In a way it's a shame that so much of Leonard's creative musical career fell in and around the 80's...i mean all that synth stuff. This band overcomes that problem, making what was once a cold electronic beat, sound warmer, more inviting, less annoying. It was explained best by my friend Tim Swaddling: "Cohen presented his songs with a band, a real honest to goodness band, one that even came with some steel guitar and a Hammond B3 instead of a Yamaha synth-cheap imitation of an organ...If Leonard is smart, a live album will follow and they won't over polish all the subtle rough edges the band managed to chip into the clean glossy coating Cohen usually paints with. And if Leonard is even smarter, this band will follow him into the studio and he will record drums to sound like drums and guitars that sound like guitars and organs that sound like them. What I wouldn't give to hear a Cohen album produced by someone like Rick Rubin or Steve Albini or even Brendan O’Brien for that matter. And Cohen is a very smart man, so I look forward to the possibility and potential of a future release from him now. Which should make up for the anticipation I had for the release of "Ten New Songs", only to listen to it and find that someone had forgotten to tell Leonard the 80's were over once he had came down from his mountain of monk-dom..."
The Future is evidence that this millenium's Leonard is kinder, gentler and warmer. Not only is the music less 'digital', the lyrics have a slight modification; what once was "give me crack and anal sex", has now become "give me crack and careless sex". Hard to tell if this was changed so as not to offend the sensibilities of the patrons. Perhaps it's a by-product of the realization that the scourge of the '80's, aids, has proven to be more than a gay disease and that the reference to 'anal' sex may marginalize the scope of the problem. Not sure and it's notable only because there are very few lyric changes in any of these songs. Leonard does a lovely little move during the line "white man dancin'" that elicited a different response each night. In Hamilton the audience cheered loudly with the first move...a little less so the second time. On Friday in Toronto there was no response to the first little jig and Leonard skipped the move on the second pass of those lyrics. On the boisterous Saturday night the response to the first dance resulted in a more animated second pass.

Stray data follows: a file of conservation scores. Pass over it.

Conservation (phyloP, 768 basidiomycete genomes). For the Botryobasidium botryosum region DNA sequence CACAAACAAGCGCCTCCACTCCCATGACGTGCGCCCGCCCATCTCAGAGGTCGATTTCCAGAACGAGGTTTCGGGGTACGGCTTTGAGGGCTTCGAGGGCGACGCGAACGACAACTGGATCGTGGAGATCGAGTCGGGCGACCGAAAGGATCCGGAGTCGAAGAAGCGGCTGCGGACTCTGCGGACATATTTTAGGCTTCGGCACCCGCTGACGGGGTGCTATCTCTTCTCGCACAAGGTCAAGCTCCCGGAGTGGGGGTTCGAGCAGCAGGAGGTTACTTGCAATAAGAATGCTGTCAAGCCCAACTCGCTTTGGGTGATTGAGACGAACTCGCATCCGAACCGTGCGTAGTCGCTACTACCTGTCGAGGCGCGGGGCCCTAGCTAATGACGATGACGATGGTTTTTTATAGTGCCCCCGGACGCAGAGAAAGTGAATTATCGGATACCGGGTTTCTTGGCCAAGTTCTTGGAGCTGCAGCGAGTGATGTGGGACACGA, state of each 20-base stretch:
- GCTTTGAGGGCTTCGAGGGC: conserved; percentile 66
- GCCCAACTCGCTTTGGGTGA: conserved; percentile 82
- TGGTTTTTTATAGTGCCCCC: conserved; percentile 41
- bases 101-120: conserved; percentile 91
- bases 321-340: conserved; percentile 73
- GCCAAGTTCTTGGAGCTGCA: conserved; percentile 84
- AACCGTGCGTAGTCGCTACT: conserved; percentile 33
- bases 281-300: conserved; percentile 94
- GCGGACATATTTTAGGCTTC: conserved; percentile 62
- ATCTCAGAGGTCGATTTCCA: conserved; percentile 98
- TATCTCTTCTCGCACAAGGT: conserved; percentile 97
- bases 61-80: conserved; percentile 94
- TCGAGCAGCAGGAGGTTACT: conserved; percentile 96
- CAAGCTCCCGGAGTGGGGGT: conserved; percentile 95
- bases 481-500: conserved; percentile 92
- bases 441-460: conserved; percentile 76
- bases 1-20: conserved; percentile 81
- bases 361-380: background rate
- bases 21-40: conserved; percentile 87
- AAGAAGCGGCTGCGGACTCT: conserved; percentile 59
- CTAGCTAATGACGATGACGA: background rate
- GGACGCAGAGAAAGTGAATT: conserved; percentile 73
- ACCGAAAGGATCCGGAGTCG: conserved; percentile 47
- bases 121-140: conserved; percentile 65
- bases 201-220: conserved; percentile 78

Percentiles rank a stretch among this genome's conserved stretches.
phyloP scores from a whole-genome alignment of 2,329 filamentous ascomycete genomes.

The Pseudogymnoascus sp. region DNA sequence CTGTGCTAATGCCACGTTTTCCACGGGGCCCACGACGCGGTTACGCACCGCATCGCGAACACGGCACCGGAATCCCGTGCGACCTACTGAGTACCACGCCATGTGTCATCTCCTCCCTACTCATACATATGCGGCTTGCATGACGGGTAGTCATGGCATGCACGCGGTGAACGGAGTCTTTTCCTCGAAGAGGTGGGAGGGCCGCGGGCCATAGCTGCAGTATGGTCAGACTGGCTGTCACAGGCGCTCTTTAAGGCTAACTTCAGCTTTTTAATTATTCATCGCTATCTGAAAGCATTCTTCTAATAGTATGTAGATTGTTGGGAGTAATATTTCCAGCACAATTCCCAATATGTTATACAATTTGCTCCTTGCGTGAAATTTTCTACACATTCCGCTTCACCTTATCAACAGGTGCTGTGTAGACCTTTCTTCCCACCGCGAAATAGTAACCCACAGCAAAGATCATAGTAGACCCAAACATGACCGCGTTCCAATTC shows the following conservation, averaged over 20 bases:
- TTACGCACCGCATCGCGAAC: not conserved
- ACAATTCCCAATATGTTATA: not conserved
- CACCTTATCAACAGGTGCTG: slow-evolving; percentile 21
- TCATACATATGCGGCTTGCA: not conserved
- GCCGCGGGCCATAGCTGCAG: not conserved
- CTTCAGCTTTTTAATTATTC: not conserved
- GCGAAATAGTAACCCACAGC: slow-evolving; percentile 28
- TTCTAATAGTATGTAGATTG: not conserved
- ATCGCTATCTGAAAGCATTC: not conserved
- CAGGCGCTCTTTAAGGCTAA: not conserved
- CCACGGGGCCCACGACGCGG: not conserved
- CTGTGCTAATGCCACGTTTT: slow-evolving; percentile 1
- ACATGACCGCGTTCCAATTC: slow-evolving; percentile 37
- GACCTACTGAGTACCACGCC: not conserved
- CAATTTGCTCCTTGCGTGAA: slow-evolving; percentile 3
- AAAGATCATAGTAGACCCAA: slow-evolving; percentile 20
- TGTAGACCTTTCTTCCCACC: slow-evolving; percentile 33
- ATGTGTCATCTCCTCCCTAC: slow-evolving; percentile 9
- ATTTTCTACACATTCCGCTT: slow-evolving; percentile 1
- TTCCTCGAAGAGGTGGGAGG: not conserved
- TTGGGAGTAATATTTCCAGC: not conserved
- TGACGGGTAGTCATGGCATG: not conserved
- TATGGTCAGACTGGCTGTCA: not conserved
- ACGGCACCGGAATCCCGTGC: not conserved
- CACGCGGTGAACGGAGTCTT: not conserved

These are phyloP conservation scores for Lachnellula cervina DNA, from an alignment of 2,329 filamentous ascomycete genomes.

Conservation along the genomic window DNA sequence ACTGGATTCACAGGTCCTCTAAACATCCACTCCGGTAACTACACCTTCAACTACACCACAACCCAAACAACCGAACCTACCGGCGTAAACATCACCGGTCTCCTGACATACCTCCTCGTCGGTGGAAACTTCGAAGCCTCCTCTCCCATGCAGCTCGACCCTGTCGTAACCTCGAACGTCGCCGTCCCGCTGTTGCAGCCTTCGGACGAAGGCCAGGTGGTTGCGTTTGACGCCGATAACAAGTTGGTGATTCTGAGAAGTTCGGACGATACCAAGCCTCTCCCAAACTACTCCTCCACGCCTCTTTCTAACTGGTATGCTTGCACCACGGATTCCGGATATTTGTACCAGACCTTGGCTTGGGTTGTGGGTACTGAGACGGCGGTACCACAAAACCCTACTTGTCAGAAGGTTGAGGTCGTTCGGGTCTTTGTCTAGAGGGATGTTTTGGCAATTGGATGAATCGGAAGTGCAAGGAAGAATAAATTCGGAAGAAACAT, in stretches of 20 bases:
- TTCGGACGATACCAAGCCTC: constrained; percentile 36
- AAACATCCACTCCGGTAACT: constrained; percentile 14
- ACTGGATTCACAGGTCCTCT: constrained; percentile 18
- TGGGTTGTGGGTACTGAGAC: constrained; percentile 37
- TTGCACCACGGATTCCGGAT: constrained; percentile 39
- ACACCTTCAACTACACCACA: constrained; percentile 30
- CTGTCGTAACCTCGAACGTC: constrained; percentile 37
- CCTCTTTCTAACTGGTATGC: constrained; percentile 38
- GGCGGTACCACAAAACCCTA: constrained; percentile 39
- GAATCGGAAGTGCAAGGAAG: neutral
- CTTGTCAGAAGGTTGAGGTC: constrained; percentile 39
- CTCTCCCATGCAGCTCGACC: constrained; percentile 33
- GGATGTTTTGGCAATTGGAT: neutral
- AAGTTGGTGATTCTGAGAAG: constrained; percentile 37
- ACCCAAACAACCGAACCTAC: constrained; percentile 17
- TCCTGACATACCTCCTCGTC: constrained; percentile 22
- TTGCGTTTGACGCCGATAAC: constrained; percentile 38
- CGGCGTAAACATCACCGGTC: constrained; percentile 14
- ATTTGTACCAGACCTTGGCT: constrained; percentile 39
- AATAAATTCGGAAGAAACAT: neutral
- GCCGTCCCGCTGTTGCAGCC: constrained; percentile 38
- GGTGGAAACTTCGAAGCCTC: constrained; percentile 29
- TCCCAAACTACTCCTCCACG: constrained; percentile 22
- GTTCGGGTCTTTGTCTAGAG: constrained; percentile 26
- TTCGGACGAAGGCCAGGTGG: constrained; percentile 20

Ain't No Cure For Love was prefaced with the "kid with a crazy dream" speech in Hamilton but we don't get it tonight as Leonard leads the band right into the song. The whole setlist is heavily weighted to I'm Your Man and The Future, which serves the show well as those records make up the bulk of what is familiar to the audience and the songs are strong. The backing vocals on this are wonderful and on the Friday night Leonard nails the timing when he implores, "tell 'em angels", as the trio weave their heavenly tapestry. The second night sees him jump in a little early, stumbling into their harmony and kind of spoiling the moment.